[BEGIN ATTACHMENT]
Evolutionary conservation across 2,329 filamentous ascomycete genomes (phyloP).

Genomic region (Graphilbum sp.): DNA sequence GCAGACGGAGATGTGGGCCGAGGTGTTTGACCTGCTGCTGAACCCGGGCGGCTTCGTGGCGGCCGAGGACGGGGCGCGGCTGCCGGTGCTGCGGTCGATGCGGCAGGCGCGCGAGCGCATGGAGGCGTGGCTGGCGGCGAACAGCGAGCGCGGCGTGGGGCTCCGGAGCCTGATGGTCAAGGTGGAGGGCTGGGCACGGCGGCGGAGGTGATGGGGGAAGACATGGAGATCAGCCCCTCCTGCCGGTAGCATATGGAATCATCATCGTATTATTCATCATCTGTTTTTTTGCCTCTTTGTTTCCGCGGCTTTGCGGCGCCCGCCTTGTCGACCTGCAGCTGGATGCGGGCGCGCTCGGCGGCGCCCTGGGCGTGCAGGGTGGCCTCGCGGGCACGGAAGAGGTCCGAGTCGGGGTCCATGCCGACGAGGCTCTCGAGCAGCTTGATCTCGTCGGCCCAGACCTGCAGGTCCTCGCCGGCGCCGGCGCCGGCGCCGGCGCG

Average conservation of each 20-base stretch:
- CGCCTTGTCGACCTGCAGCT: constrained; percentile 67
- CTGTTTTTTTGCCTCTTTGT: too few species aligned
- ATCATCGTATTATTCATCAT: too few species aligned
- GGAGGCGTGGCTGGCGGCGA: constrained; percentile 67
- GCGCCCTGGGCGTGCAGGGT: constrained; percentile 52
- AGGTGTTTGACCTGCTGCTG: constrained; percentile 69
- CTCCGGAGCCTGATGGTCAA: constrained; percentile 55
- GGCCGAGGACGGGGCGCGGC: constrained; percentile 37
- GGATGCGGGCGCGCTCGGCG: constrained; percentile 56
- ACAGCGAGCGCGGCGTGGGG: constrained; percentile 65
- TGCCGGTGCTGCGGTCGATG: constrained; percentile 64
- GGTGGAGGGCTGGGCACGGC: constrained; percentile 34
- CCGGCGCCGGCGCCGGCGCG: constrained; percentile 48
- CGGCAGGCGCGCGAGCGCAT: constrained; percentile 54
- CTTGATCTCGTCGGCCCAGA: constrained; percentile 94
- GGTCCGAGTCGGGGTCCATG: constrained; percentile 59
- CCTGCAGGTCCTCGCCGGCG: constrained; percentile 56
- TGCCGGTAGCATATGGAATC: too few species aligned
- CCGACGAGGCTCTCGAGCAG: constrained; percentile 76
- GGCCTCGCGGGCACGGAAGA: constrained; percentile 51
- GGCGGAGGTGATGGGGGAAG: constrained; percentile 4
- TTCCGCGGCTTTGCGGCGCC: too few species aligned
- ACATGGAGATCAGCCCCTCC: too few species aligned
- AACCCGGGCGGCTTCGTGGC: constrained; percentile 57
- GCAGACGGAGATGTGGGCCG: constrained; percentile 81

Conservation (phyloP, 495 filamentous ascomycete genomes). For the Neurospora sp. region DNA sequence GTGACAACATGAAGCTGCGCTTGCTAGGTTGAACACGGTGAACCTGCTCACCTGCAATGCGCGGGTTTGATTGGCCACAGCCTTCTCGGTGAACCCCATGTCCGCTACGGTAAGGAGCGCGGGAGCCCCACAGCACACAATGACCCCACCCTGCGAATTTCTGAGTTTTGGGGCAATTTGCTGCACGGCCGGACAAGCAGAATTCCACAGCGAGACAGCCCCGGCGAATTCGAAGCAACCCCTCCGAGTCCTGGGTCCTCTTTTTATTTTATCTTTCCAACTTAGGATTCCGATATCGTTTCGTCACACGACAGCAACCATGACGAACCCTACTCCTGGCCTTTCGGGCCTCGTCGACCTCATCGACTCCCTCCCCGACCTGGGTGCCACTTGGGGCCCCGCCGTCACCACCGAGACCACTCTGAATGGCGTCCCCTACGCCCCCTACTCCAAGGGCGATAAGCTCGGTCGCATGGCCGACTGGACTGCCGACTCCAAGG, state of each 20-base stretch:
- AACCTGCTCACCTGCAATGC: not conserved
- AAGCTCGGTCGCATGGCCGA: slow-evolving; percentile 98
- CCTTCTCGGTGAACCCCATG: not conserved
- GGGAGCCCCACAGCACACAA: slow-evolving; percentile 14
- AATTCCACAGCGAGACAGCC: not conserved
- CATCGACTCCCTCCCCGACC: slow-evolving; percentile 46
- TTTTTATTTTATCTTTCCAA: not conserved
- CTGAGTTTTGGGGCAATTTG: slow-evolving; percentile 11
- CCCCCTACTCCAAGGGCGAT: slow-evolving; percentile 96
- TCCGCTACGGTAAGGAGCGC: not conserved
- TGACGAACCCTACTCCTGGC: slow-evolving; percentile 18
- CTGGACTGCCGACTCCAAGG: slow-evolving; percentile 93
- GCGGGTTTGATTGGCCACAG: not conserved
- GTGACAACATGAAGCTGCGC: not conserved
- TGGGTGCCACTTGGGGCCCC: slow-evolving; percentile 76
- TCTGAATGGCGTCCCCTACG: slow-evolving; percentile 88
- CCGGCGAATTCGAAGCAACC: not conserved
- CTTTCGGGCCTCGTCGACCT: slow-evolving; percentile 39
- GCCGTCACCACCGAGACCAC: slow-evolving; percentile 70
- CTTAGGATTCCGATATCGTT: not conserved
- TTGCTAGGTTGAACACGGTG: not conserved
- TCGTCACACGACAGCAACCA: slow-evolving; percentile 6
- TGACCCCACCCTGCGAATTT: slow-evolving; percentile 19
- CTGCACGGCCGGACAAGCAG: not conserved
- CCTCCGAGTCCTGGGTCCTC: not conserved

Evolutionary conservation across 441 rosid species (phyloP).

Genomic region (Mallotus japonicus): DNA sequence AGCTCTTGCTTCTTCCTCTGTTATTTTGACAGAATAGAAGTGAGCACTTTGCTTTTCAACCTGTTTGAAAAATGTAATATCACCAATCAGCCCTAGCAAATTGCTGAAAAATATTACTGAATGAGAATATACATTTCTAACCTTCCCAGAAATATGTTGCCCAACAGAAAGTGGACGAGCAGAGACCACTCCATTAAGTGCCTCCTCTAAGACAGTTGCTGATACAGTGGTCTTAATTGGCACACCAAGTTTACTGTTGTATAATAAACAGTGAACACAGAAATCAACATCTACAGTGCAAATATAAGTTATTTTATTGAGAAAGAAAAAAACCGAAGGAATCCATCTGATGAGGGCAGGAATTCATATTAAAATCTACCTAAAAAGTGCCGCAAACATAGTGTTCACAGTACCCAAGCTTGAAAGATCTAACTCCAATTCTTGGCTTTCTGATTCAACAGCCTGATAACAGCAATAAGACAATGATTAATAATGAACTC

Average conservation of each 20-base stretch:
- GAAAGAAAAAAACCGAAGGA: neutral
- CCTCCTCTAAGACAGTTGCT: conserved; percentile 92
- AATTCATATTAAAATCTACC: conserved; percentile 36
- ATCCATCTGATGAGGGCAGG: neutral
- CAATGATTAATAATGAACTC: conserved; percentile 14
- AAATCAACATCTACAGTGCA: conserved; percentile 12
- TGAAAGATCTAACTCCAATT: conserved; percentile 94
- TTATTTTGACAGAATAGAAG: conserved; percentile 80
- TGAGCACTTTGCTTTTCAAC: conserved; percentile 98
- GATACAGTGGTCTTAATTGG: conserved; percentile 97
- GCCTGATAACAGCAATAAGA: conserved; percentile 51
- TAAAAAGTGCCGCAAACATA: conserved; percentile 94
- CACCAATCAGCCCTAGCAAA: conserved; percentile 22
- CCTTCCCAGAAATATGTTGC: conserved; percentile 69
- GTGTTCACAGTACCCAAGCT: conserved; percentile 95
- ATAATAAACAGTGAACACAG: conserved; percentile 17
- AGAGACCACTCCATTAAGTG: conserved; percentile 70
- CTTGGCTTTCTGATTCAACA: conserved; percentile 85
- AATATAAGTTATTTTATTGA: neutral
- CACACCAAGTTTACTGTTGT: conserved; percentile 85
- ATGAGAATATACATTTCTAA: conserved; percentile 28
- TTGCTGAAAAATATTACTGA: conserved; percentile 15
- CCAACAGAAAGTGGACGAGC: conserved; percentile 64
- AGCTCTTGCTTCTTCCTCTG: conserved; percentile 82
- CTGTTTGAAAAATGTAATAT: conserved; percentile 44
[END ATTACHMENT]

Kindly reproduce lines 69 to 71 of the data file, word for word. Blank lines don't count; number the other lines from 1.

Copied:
- TAAAAAGTGCCGCAAACATA: conserved; percentile 94
- CACCAATCAGCCCTAGCAAA: conserved; percentile 22
- CCTTCCCAGAAATATGTTGC: conserved; percentile 69